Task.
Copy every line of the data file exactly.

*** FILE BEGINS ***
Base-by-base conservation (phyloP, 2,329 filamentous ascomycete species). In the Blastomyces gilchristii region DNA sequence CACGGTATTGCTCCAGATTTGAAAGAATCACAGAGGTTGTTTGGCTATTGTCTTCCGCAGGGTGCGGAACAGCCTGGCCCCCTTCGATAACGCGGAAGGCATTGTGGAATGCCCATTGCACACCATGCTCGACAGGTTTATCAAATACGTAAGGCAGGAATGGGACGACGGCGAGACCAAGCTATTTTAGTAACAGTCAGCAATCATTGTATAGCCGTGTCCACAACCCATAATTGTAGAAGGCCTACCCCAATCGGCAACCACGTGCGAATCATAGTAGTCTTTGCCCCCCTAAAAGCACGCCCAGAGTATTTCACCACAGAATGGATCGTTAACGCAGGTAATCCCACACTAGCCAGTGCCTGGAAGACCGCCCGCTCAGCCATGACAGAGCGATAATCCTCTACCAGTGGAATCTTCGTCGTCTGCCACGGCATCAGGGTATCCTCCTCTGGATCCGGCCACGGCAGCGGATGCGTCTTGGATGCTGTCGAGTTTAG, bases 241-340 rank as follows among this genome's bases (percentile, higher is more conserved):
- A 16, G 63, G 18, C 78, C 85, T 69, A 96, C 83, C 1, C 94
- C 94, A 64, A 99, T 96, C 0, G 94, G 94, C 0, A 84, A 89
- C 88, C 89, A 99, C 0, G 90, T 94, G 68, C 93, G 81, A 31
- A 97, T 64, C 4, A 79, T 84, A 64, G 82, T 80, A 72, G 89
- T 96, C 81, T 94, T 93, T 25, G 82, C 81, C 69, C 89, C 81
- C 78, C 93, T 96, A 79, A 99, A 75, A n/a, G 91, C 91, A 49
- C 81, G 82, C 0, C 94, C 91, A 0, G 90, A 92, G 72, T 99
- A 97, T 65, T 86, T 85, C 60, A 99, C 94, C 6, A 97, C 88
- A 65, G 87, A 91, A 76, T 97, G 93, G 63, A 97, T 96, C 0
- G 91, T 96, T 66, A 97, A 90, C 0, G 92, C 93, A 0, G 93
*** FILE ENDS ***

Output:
Base-by-base conservation (phyloP, 2,329 filamentous ascomycete species). In the Blastomyces gilchristii region DNA sequence CACGGTATTGCTCCAGATTTGAAAGAATCACAGAGGTTGTTTGGCTATTGTCTTCCGCAGGGTGCGGAACAGCCTGGCCCCCTTCGATAACGCGGAAGGCATTGTGGAATGCCCATTGCACACCATGCTCGACAGGTTTATCAAATACGTAAGGCAGGAATGGGACGACGGCGAGACCAAGCTATTTTAGTAACAGTCAGCAATCATTGTATAGCCGTGTCCACAACCCATAATTGTAGAAGGCCTACCCCAATCGGCAACCACGTGCGAATCATAGTAGTCTTTGCCCCCCTAAAAGCACGCCCAGAGTATTTCACCACAGAATGGATCGTTAACGCAGGTAATCCCACACTAGCCAGTGCCTGGAAGACCGCCCGCTCAGCCATGACAGAGCGATAATCCTCTACCAGTGGAATCTTCGTCGTCTGCCACGGCATCAGGGTATCCTCCTCTGGATCCGGCCACGGCAGCGGATGCGTCTTGGATGCTGTCGAGTTTAG, bases 241-340 rank as follows among this genome's bases (percentile, higher is more conserved):
- A 16, G 63, G 18, C 78, C 85, T 69, A 96, C 83, C 1, C 94
- C 94, A 64, A 99, T 96, C 0, G 94, G 94, C 0, A 84, A 89
- C 88, C 89, A 99, C 0, G 90, T 94, G 68, C 93, G 81, A 31
- A 97, T 64, C 4, A 79, T 84, A 64, G 82, T 80, A 72, G 89
- T 96, C 81, T 94, T 93, T 25, G 82, C 81, C 69, C 89, C 81
- C 78, C 93, T 96, A 79, A 99, A 75, A n/a, G 91, C 91, A 49
- C 81, G 82, C 0, C 94, C 91, A 0, G 90, A 92, G 72, T 99
- A 97, T 65, T 86, T 85, C 60, A 99, C 94, C 6, A 97, C 88
- A 65, G 87, A 91, A 76, T 97, G 93, G 63, A 97, T 96, C 0
- G 91, T 96, T 66, A 97, A 90, C 0, G 92, C 93, A 0, G 93